The internationally renowned Danish photographer Søren Solkær (1969), previously known as Søren Solkær Starbird, is one of the world’s most commissioned photographers of leading musicians and rock bands. Solkær's photography is characterized by finding a tension point between intimacy and edginess. A high degree of staging and lighting are key characteristics of his photography style. His portraits of great personalities from the worlds of film, literature, visual arts and sports, among others, form a significant part of his production. He has also created several significant personal portrait projects and published six books. His impressive list of assignments includes various iconic images of Björk, The White Stripes, The Arctic Monkeys, Amy Winehouse, R.E.M., David Lynch and Patti Smith just to name a few of the many stars he has photographed. He travelled extensively for photographic assignments for record labels, ad agencies and magazines. Søren Solkær turned his lens from singers to starlings and found his way back to his childhood landscape in Southern Jutland's marshland to photograph Black Sun. For four years, Solkær has traveled around Southern Jutland and Europe to perpetuate this mesmerizing phenomenon.
While Søren Solkær is a household name for culturally minded Danes, foreigners are more likely to have seen his photographic images without even knowing it. I first came across his murmurations online when I was writing an introduction to a story about the Belgian contemporary dance scene. At the time I was not even aware that he had gained international recognition with his portrait photography. Later, I found myself flipping through his earlier published work Closer, a collection of portraits spanning the world of music, film and art. He can perhaps be compared to the Dutch photographer and filmmaker Anton Corbijn, but with a completely different style. Solkær 's portfolio even includes a photo he took of Corbijn in 1999. I also read in an interview his biggest influencer, not aesthetically, but as a way of being a photographer, is Anton Corbijn. “No matter what job he has, he’s always kept strong stylistic consistency. He’s really good at framing, and has great tension in his compositions. It’s always quite graphic in the way he shoots.” There is certainly truth in that!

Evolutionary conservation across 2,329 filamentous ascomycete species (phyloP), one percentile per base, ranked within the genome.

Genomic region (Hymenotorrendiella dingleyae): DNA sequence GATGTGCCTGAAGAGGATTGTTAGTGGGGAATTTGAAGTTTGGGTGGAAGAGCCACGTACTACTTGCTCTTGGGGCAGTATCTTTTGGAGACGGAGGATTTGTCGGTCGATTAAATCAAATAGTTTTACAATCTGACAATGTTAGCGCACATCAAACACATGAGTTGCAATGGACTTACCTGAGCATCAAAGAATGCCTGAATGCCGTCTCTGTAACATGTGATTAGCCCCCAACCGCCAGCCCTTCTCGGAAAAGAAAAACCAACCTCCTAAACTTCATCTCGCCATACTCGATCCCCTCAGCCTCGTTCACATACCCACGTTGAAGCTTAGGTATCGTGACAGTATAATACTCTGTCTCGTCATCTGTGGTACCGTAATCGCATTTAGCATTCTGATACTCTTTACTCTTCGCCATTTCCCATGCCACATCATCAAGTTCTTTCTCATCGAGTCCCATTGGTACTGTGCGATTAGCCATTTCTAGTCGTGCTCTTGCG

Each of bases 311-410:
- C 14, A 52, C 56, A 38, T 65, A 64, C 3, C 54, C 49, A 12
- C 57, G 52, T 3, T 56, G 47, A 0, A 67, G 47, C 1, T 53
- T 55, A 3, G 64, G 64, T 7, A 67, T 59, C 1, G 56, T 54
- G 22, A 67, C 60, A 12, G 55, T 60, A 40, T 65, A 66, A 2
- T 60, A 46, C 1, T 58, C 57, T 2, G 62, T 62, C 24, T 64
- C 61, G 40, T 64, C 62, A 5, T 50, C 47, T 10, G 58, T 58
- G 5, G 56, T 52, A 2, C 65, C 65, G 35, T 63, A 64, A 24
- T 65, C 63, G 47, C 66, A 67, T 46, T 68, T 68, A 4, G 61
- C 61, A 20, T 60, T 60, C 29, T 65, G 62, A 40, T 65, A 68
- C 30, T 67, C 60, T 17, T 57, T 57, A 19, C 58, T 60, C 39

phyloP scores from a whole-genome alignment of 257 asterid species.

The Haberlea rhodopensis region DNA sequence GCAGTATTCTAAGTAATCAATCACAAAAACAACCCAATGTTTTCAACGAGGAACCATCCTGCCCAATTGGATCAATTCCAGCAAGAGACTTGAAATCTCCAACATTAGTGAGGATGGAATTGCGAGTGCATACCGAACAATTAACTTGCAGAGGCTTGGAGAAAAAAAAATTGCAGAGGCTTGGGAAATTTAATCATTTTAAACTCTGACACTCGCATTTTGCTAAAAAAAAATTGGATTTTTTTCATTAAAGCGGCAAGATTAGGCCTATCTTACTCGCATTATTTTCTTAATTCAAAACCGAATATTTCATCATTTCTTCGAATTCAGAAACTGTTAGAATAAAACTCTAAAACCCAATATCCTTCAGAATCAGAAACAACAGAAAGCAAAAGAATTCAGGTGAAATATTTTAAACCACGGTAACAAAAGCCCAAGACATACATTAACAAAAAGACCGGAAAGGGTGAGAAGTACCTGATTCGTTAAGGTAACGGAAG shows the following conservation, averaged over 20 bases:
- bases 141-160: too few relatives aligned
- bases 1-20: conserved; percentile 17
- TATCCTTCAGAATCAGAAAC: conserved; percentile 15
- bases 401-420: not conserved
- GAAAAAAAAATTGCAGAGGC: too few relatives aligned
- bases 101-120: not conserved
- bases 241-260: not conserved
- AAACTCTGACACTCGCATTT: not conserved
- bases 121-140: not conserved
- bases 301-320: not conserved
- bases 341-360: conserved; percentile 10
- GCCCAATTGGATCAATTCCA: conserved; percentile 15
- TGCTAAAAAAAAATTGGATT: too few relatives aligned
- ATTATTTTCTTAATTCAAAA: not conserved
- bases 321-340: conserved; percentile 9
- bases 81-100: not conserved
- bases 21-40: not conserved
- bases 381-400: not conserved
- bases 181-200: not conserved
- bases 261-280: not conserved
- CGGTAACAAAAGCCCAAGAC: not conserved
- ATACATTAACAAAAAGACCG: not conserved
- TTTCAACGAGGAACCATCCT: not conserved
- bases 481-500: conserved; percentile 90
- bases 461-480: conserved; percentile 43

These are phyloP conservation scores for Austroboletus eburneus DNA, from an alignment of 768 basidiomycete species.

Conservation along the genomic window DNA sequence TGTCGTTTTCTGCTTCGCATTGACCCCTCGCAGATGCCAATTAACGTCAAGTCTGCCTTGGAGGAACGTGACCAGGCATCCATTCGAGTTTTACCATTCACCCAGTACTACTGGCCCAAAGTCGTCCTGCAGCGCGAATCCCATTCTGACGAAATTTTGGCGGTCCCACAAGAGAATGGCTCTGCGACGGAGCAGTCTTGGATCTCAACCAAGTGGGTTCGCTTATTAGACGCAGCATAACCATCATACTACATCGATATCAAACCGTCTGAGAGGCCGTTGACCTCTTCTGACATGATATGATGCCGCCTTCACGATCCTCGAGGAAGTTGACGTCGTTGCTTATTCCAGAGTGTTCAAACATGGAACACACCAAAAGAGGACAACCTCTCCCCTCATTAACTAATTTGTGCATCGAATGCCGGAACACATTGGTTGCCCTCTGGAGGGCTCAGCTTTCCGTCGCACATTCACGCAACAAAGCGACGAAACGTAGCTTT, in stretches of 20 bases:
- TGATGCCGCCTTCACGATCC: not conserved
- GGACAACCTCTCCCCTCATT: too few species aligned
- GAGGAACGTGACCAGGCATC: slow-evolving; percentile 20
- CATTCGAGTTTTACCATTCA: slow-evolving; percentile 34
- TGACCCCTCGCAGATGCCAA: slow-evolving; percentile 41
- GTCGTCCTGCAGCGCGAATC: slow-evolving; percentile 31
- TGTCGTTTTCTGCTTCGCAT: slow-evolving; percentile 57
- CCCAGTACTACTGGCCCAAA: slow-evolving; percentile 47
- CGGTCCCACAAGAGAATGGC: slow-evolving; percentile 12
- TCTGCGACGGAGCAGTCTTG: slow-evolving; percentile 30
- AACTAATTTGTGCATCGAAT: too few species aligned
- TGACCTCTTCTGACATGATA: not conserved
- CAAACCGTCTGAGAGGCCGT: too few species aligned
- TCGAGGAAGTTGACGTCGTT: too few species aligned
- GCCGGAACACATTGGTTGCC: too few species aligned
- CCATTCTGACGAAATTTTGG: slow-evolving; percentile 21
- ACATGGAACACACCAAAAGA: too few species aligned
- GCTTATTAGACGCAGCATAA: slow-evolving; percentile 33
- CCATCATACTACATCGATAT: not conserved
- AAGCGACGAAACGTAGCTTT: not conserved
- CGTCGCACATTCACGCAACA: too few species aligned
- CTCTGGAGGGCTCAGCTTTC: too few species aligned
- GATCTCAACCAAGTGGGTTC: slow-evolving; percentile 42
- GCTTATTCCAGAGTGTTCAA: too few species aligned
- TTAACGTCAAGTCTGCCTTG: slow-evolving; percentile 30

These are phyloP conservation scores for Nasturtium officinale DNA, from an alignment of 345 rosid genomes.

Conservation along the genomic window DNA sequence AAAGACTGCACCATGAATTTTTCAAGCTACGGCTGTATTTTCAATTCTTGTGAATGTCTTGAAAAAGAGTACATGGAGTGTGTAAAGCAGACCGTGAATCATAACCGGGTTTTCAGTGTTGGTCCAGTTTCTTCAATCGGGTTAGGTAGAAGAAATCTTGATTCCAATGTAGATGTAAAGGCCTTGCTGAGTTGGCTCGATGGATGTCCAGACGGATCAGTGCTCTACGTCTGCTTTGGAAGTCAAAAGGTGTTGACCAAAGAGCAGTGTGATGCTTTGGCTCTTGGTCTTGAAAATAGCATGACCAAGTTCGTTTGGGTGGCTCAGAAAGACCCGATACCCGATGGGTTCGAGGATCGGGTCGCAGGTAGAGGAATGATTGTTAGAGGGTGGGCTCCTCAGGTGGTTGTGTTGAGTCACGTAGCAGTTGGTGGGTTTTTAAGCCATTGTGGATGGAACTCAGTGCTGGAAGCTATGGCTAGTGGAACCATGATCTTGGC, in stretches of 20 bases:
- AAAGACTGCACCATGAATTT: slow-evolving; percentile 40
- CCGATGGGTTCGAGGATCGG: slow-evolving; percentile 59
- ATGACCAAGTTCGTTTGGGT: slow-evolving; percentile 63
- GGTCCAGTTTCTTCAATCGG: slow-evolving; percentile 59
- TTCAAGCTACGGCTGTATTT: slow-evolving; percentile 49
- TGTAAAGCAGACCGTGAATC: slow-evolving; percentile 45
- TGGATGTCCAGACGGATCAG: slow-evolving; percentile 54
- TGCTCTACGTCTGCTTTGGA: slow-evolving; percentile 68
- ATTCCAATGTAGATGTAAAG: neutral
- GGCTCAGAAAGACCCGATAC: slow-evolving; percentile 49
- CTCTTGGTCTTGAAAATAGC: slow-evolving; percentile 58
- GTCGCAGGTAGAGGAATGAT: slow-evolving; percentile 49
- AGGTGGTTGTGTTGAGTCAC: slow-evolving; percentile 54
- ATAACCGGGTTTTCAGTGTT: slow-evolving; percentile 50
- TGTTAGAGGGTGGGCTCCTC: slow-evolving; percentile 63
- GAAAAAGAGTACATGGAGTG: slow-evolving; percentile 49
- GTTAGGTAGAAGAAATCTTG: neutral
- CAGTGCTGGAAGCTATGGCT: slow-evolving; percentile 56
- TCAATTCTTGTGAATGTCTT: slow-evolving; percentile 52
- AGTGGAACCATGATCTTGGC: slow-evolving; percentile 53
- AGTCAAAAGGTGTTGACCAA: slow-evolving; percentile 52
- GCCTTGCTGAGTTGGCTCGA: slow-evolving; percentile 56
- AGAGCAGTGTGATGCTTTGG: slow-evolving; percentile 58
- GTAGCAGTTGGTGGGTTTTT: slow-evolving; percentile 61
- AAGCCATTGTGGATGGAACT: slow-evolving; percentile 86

But back to the murmurations of the birds. The population of starlings is declining, putting them on the critical list of birds most at risk. As a child, I remember that when a flock of starlings landed in the garden, people didn't run high with that. Nowadays you see less and less that hundreds of thousands of starlings join together, merging and separating, swooping and diving as one. That's why I was amazed when I saw the choreographic character of Søren Solkær's series Black Sun. Allow me to make a portrait sketch of this photographer before going deeper into this fantastic phenomenon.
Black Sun #58. At times the flock seems to possess the cohesive power of super fluids, changing shape in an endless flux | Photo by Søren Solkær.
"I stay pretty quiet. Portraits brought me into photography in the first place. It was a way of overcoming my own shyness." — Søren Solkær